Protect your plants during home renovations
Published on Jul. 8, 2021Download Attachment
Source: Rick Durham, extension professor, Department of Horticulture
Warm weather brings out the renovators in many of us. New sidewalks, a new deck or porch, new windows, even an addition to the house often happen while the weather is warm and dry. While your home may glow under the extra attention, your plants and trees might take a beating from workers, materials and equipment.
Workers can trample plants without realizing it. Even taking out old trees can damage plants beneath them if it’s not done carefully, not to mention removing the shade those understory plants might require. While some plants can survive abuse like this, it’s always best to take precautions before the work begins.
If you’re having a new roof installed or your house painted, often just covering the plants with a sheet can protect them from toxic chemicals or wayward materials falling on them. Sheets are light enough to allow light and air in. If your plants are particularly delicate, you can set up a temporary scaffold to hold the sheets.
Root damage often happens from heavy machinery, which can compact the soil. Also, getting machinery into a yard with mature landscaping can sometimes pose problems. Always discuss this with your contractor well ahead of the work commencing. It may be necessary to prune plants prior to the work beginning. This could even entail pruning the roots of some plants. Sometimes you might have to remove an entire tree or shrub to allow large machinery to enter the property. A certified arborist can help ensure that these tasks are done correctly. If the plant is too large to be moved, you can cordon it off with stakes and fencing. Try to protect as much of the area around the tree as possible from traffic to avoid damaging the root system.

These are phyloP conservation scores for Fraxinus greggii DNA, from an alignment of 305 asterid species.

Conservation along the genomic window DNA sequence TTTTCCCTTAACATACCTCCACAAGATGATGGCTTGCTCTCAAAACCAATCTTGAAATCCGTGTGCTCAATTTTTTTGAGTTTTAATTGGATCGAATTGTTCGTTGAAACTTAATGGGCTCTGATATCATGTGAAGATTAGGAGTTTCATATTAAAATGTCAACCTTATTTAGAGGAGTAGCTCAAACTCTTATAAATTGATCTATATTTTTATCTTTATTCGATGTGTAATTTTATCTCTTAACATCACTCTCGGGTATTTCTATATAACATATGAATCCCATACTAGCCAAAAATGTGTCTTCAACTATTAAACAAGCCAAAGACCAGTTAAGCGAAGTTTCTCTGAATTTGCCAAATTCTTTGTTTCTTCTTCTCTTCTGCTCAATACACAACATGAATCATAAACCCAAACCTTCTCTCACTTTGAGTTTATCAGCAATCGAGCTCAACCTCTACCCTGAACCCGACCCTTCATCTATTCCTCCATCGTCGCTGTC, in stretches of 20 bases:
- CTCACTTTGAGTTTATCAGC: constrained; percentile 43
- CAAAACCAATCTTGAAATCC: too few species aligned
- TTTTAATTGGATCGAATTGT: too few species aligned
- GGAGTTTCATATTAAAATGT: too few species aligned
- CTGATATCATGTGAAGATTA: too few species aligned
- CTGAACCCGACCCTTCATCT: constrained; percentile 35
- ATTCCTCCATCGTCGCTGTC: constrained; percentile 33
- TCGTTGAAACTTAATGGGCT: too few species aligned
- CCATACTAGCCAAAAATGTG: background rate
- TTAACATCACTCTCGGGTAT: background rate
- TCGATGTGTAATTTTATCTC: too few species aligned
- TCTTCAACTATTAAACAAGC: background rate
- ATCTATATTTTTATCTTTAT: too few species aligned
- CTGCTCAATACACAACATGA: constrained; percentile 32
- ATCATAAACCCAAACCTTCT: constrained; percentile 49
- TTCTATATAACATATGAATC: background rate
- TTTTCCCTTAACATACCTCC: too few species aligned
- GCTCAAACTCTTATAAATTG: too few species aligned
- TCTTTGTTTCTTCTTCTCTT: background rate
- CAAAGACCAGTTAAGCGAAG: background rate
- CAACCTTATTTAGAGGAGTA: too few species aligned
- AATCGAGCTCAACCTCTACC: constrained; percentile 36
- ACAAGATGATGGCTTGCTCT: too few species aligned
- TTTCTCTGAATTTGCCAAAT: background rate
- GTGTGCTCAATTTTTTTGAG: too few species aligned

If you have vines that will be in the work area, either tie them out of the way or, if they’re self-attaching like English ivy, cut them back. They’ll regrow.
You can dig up smaller plants and bundle their roots in burlap. If you keep the burlap moist, they can survive that way for several weeks. If you need to move larger plants, it’s best to bring in professional help to lift the shrub or tree and heel it into a prepared bed out of harm’s way.
For more information, contact the (COUNTY NAME) office of the University of Kentucky Cooperative Extension Service.
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